Immunosuppression is a risk factor for infection. Nosocomial infection has been shown to be common in immunocompromised patients receiving ECMO support [19, 33, 34]. However, in some previous studies, there was no significant difference in immunosuppressive status between the BSI group and the non–BSI group [1, 16, 17], which was consistent with the results of our study. Our study found that immunosuppressive status did not increase the risk of BSI.

A previous study demonstrated that ECMO duration of more than 250 h significantly increased the incidence of BSI [5, 33]. However, some researchers believe that a prolonged duration of ECMO might be an adverse effect of BSI rather than a risk factor for BSI [16]. In our study, there was no association between ECMO duration and BSI.

Kutleša M [1] et al. reported that the incidence of massive hemorrhage was 34% in patients receiving VV–ECMO for ARDS, and massive hemorrhage was independently associated with BSI. The most common sites of massive hemorrhage are the gastrointestinal tract (GIT), urinary tract (UT), abdominal and thoracic cavities. Bleeding from the GIT, UT and nasal cavity can enhance the translocation of colonizing bacteria from those sites to the bloodstream. Furthermore, any significant bleeding requires urgent treatment with multiple invasive procedures, which might disrupt the mucosal barrier and increase the risk of infection. Finally, major bleeding episodes increase the duration of ECMO, which also increases the chances of acquiring BSI [4]. In our study, the incidence of massive hemorrhage events in the BSI group was 35%, and the most common types were GIT hemorrhage, cerebral hemorrhage and alveolar hemorrhage. We found no difference in bleeding events between the BSI group and the non–BSI group. The possible reasons were the strict aseptic techniques applied in all invasive operations and the administration of broad–spectrum antibiotics, which reduced the occurrence of BSI to some extent.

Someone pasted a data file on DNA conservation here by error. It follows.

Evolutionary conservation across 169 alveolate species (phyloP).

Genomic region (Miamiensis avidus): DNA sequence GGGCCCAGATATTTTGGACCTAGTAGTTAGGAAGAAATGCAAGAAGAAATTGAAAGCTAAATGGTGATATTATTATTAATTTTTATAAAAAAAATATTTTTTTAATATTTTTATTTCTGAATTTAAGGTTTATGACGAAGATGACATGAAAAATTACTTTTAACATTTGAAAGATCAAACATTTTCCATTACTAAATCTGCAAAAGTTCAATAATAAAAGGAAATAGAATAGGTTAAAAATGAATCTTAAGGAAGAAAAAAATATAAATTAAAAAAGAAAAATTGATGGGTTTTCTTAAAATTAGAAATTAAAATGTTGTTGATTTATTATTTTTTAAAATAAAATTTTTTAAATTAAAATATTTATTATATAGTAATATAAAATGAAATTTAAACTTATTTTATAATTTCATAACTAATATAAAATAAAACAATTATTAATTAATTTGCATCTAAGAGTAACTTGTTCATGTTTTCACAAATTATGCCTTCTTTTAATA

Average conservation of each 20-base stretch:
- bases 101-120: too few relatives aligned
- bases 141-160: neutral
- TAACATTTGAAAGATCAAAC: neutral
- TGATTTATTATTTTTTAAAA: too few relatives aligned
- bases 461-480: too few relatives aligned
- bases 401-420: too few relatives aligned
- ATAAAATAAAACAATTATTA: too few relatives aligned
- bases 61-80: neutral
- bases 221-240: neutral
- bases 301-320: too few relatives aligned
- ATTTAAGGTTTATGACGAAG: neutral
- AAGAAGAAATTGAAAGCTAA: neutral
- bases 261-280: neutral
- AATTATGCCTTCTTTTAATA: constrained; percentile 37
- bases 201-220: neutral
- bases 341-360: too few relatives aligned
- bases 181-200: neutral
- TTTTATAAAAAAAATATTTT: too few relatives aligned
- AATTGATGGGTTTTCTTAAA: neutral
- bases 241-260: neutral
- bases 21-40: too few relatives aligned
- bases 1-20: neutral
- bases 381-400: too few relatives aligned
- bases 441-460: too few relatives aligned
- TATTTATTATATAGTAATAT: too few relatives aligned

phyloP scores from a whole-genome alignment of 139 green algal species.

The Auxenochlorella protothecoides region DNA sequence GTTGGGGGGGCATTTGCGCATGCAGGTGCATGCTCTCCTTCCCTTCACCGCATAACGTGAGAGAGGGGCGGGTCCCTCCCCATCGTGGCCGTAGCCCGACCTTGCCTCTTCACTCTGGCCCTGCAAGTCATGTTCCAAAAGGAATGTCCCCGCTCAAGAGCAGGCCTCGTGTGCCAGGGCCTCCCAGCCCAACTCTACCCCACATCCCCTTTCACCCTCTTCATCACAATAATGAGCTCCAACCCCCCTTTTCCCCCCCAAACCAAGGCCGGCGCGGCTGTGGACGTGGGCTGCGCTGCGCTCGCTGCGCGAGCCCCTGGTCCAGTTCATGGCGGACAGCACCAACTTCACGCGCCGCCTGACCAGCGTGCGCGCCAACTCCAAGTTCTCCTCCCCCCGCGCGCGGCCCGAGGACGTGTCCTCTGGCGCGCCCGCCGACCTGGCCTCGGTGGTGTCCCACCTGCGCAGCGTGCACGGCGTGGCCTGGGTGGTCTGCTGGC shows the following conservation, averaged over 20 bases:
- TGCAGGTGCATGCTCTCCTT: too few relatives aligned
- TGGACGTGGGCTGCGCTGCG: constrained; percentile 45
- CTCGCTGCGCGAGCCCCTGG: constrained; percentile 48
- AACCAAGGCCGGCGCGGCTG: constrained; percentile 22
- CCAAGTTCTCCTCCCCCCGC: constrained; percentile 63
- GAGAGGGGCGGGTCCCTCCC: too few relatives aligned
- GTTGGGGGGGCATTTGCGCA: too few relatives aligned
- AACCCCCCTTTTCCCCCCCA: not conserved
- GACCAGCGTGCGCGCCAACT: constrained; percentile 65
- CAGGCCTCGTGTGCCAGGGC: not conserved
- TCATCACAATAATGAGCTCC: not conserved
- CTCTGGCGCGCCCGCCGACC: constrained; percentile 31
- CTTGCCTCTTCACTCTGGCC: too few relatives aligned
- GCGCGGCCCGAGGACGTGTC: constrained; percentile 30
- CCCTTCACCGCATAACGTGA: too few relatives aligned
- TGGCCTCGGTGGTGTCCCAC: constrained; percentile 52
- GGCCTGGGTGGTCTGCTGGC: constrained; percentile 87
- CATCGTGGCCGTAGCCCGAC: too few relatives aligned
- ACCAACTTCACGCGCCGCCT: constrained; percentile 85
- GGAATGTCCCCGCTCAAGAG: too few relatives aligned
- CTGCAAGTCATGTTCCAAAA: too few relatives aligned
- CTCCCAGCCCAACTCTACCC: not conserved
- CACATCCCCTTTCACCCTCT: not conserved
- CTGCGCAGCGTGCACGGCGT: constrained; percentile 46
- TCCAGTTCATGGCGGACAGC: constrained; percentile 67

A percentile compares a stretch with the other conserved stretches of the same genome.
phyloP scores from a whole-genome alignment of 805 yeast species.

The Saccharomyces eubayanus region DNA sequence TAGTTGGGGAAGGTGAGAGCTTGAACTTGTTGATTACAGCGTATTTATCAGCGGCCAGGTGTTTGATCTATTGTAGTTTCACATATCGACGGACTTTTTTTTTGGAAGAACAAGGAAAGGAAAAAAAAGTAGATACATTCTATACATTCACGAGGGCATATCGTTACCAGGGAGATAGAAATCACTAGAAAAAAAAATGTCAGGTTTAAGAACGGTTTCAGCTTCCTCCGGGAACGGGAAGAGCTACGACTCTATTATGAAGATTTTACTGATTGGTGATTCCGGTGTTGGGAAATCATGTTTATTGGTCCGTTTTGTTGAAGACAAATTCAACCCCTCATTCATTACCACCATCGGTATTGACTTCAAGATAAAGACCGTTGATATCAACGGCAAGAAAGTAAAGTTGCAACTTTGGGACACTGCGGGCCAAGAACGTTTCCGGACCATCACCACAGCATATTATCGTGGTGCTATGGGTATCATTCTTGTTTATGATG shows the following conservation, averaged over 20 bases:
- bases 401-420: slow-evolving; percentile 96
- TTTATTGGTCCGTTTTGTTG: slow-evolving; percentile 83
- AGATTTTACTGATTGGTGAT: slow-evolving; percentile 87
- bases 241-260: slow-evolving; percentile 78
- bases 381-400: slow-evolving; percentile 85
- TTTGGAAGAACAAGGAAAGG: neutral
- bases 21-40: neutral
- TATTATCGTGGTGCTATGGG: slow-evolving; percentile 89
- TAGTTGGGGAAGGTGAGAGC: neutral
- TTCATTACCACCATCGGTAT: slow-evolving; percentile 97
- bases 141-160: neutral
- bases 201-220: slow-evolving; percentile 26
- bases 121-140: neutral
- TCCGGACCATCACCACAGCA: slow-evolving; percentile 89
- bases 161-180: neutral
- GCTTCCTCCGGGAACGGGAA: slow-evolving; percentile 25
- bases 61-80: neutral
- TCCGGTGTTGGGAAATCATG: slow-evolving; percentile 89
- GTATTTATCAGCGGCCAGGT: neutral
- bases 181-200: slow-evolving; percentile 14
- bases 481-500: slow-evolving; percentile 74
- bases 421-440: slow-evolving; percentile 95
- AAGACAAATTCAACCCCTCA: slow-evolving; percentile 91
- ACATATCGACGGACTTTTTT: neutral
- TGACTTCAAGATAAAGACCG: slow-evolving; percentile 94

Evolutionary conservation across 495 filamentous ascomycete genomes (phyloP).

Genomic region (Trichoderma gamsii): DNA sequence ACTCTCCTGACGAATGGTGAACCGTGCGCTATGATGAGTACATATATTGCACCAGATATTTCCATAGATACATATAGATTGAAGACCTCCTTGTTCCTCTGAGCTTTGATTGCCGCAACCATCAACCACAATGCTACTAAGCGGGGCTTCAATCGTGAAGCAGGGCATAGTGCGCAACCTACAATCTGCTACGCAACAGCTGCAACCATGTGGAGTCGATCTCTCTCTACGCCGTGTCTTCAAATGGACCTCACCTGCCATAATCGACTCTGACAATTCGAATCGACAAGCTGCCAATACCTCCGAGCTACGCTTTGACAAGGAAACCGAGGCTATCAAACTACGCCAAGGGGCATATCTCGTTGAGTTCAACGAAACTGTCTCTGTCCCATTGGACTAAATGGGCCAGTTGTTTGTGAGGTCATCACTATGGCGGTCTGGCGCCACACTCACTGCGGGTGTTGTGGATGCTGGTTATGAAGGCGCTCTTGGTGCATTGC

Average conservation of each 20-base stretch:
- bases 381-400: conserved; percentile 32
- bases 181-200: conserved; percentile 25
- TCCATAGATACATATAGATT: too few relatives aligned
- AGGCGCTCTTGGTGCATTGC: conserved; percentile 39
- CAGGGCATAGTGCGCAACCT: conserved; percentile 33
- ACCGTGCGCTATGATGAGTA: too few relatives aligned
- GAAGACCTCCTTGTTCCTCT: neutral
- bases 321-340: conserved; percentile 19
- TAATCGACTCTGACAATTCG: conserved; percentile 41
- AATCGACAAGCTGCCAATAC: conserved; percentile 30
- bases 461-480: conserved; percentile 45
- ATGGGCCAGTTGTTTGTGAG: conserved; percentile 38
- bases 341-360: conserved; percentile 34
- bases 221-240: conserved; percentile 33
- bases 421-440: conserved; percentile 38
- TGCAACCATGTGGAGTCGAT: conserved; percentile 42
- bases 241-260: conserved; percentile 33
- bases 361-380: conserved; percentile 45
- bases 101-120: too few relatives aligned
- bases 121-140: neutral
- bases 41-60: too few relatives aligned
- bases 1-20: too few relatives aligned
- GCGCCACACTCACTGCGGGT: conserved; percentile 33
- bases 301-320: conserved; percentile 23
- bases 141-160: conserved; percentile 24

Our study has several limitations. It was conducted in a single clinical center and thus may lack general representativeness in terms of disease types and population. Our results should be confirmation in large–scale, prospective multicenter studies. In addition, the small number of BSI patients may lead to unreliable statistical conclusions. To accurately determine the source of BSI, strain homology analysis should be performed, but we did not conduct this analysis. However, this is one of the few studies conducted in BSI in patients with severe pneumonia–associated ARDS who received ECMO. This study systematically analyzed the incidence and risk factors in these patients.


Gbacilli are the main pathogens causing BSIs in patients with severe ARDS supported by VV–ECMO, and most of them are MDR–GNB. The Murray score and blood transfusion may be independent risk factors for BSI.

Availability of data and materials

The datasets used and/or analyzed during the current study are available from the corresponding author upon reasonable request.


  1. Kutleša M, Santini M, Krajinović V, et al. Nosocomial blood stream infections in patients treated with venovenous extracorporeal membrane oxygenation for acute respiratory distress syndrome. Minerva Anestesiol. 2017;83(5):493–501.

    Article  PubMed  Google Scholar 

  2. Hsu MS, Chiu KM, Huang YT, et al. Risk factors for nosocomial infection during extracorporeal membrane oxygenation. J Hosp Infect. 2009;73(3):210–6.

    Article  PubMed  Google Scholar